Romeo & Juliet

You know the tragic tale, but you probably haven’t heard it the way Gounod intended it. This musical adaptation of Shakespeare’s star-crossed lovers arrives just in time to commemorate the 400th anniversary of The Bard’s death, and is performed by a cast of rising opera stars.


Verona, the 14th century. A chorus chants of the feud between the Montagues and the Capulets and of their children, the star-crossed lovers Romeo and Juliet.

Romeo & Juliet was composed by Charles Gounod with a libretto by Jules Barbier & Michel Carré. Romeo & Juliet premiered at Théâtre Lyrique, Paris on April 27, 1867.


At a masked ball at the Capulet palace, Juliet’s arrival is eagerly awaited by her cousin Tybalt and her suitor Paris. Capulet presents his daughter, the revelers exclaim at her beauty, and Juliette rhapsodizes on her joy. The host leads his guests off just as Romeo, a Montague, and his friends, all masked, steal into the ballroom intent on provoking a fight. Romeo has dreamed the night before, and Mercutio, one of his companions, launches into a song about Queen Mab, the mistress of dreams. Suddenly Romeo sees Juliette at a distance. As she waltzes around the room, singing of the freedom of youth, Romeo shyly approaches her, asking if his hand may touch hers. Tybalt returns just as Juliette tells her name to Romeo, who masks himself and rushes off. Tybalt identifies the intruder as Montague’s son, but Capulet restrains him, ordering the party to continue.


Later that night, Romeo hides until Mercutio and other friends stop calling for him. Then he apostrophizes Juliet as the sun, the purest, brightest star. The girl steps forth on her balcony to lament her attraction for an enemy, and Romeo comes forward. The two ecstatically pledge their love but are interrupted by some Capulets searching for a Montague page. Then Romeo and Juliet tenderly bid each other good night.

At Friar Laurence’s cell, Romeo appears at daybreak, followed by Juliet and her nurse, Gertrude. The priest agrees to marry the young lovers in the hope that their union will end the feud between their families.

Outside Capulet’s house, Romeo’s page, Stephano, sings a mocking song, which provokes a fight with Gregorio and other Capulet retainers. Mercutio protects Stephano and is challenged by Tybalt, who insults Romeo when he tries to make peace. Mercutio duels Tybalt to defend the Montague honor and is slain, whereupon Romeo kills Tybalt. The Duke of Verona stops the bloodshed, banishing Romeo from the city.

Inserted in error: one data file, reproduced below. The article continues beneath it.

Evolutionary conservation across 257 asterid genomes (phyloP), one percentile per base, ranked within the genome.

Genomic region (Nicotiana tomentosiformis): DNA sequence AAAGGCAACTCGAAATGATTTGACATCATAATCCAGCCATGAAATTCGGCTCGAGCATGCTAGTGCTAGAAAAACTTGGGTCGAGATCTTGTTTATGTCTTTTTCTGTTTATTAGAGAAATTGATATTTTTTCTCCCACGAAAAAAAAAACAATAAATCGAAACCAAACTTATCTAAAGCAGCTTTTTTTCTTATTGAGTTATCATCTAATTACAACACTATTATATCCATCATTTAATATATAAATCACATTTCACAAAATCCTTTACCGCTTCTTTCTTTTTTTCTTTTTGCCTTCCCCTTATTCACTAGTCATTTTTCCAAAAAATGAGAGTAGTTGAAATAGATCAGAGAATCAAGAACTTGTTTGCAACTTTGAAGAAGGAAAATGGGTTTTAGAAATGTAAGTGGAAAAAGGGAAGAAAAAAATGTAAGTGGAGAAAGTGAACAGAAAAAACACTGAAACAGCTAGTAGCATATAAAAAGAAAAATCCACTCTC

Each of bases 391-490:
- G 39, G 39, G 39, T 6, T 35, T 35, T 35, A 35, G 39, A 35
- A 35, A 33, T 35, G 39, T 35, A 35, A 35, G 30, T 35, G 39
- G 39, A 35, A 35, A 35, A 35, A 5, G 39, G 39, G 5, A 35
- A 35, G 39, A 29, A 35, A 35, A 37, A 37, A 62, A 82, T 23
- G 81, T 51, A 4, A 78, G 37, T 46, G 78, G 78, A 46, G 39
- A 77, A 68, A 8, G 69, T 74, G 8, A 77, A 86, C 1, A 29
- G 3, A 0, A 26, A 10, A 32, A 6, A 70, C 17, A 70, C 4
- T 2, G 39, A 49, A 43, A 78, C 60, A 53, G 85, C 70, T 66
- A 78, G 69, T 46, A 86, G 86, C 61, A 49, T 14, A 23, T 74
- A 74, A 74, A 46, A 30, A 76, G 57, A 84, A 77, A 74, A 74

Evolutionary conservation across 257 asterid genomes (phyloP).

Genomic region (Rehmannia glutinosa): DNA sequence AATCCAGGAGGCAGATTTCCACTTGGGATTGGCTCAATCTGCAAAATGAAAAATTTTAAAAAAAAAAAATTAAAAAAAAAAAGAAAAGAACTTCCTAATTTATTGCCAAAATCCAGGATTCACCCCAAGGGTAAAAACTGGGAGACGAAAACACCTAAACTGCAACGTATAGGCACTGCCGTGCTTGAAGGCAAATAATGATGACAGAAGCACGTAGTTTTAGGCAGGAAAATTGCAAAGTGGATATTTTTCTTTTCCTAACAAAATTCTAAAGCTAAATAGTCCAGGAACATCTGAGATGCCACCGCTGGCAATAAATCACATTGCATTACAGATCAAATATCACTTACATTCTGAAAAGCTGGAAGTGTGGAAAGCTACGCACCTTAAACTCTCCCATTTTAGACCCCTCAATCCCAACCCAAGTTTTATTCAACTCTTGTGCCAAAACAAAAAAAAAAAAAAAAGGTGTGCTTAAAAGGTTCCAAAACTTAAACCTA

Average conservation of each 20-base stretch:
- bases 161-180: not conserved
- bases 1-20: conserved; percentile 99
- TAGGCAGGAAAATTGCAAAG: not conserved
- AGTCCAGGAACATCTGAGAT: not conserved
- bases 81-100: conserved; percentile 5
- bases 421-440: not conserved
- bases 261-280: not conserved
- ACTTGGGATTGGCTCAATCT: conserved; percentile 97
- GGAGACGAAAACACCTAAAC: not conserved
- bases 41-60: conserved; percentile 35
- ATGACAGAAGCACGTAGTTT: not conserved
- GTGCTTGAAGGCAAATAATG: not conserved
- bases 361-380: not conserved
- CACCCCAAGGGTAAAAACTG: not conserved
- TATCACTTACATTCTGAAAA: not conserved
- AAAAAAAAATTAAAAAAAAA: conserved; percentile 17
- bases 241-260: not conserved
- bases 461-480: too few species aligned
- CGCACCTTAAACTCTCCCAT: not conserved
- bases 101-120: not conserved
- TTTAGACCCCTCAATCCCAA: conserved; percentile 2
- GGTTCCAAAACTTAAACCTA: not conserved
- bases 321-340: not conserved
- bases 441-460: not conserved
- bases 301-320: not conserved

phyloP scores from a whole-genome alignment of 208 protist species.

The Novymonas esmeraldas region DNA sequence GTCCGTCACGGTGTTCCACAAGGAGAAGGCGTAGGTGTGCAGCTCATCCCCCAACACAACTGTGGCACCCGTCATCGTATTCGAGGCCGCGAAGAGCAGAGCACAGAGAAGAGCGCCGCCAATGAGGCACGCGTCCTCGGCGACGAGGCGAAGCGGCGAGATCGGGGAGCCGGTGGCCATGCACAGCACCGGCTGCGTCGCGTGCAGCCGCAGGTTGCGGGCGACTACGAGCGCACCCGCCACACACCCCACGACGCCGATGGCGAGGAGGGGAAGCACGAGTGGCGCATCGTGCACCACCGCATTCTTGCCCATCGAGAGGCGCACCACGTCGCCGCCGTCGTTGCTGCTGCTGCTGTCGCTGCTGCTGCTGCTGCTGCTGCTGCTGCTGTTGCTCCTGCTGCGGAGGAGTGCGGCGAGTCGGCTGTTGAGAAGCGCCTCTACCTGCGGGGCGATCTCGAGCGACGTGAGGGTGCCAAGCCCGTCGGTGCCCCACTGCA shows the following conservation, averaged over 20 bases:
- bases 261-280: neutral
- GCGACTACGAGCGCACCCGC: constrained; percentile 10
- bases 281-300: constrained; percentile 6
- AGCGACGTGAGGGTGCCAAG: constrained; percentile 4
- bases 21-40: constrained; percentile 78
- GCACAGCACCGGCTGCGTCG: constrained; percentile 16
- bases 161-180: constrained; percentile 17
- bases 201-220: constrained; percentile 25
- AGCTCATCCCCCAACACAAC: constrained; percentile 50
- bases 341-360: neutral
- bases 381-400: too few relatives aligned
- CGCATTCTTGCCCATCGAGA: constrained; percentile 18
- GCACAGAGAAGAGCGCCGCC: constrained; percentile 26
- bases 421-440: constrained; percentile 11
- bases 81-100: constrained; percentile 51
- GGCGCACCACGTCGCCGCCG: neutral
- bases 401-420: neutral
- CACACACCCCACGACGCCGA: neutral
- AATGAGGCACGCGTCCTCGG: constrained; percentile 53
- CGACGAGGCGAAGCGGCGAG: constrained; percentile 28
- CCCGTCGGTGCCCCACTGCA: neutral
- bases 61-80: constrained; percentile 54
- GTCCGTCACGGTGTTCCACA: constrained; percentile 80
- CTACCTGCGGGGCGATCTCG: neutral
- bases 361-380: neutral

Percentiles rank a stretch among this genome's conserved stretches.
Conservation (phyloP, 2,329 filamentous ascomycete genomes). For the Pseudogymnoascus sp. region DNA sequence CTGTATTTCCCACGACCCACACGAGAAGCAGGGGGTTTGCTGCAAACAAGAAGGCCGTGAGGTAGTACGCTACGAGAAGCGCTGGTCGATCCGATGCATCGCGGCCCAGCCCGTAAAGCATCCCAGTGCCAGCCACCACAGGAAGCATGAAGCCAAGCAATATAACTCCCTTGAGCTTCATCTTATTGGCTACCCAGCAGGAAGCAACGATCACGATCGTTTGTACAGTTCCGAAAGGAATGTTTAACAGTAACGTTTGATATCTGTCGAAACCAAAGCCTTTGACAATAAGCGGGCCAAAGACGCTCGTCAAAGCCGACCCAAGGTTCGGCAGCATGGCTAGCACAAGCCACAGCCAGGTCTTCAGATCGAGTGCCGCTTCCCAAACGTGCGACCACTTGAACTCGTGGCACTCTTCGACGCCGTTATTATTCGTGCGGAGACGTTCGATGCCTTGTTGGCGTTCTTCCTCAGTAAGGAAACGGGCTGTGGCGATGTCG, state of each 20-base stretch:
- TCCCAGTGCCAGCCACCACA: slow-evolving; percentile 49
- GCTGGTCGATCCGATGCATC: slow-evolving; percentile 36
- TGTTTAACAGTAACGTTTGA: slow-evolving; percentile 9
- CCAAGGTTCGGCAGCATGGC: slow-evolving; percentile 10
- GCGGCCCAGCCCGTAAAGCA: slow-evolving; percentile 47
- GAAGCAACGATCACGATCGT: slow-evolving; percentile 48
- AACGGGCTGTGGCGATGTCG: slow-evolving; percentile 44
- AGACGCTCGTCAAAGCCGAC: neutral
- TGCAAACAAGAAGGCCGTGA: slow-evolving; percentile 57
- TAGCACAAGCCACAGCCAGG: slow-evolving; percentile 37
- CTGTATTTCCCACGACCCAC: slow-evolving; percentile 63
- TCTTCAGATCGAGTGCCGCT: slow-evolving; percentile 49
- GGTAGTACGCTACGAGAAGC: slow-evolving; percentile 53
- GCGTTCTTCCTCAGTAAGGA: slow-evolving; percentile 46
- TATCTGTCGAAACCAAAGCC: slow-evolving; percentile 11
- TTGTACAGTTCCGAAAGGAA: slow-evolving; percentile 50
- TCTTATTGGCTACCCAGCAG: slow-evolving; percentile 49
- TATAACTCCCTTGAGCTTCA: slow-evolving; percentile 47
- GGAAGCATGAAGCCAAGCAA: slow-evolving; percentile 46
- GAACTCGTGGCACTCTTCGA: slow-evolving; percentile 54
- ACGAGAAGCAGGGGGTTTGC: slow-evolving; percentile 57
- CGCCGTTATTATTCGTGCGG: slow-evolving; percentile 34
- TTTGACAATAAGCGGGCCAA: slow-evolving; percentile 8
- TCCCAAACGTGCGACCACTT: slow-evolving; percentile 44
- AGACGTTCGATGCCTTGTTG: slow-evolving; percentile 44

At dawn in Juliet’s bedroom, the lovers exchange words of adoration before Romeo reluctantly leaves for exile. Capulet and Friar Laurence greet Juliet with news that she is to wed Paris that very day, but the priest gives her a sleeping potion that will make her appear dead. He promises that she will wake with Romeo beside her. Juliet drinks the potion, and when Capulet and the others arrive to lead her to the church, she collapses.


In a gloomy tomb, Romeo soliloquizes on his beloved Juliet, whom he believes dead. In despair he takes poison, only to see Juliet awaken. They hail a new life, but Romeo soon falters. He bids farewell to the frantic girl, who grasps his dagger and stabs herself. The lovers die praying for God’s forgiveness.

About the Composer

Charles Gounod


The son of a painter and a pianist, Gounod showed an early artistic talent. He was educated at the Lycée Saint-Louis and in music at the Paris Conservatoire. He won the Prix de Rome in 1839. Intending to become a priest, he did not produce any important music until his opera Sappho appeared in 1851. Gounod became the most popular opera composer of his time with the première of his Faust in 1859.

His success was assured with Roméo et Juliette in 1867, which as had the greatest popular success of the many operatic versions of Shakespeare’s romantic tragedy. Gounod relocated to London in 1870, where he founded what would become the Royal Choral Society. His other operas include Le médecin malgré lui (based on Moliére’s play, 1858), Philémon et Baucis (1860), La reine de Saba (1862), Mirelle (1864), and Le tribut deZamora (1881). After a string of bad reviews, Gounod decided to give up writing for the stage, and spent the last years of his live devoted to sacred and instrumental music.


James Meena


Bernard Uzan


Michael Baumgarten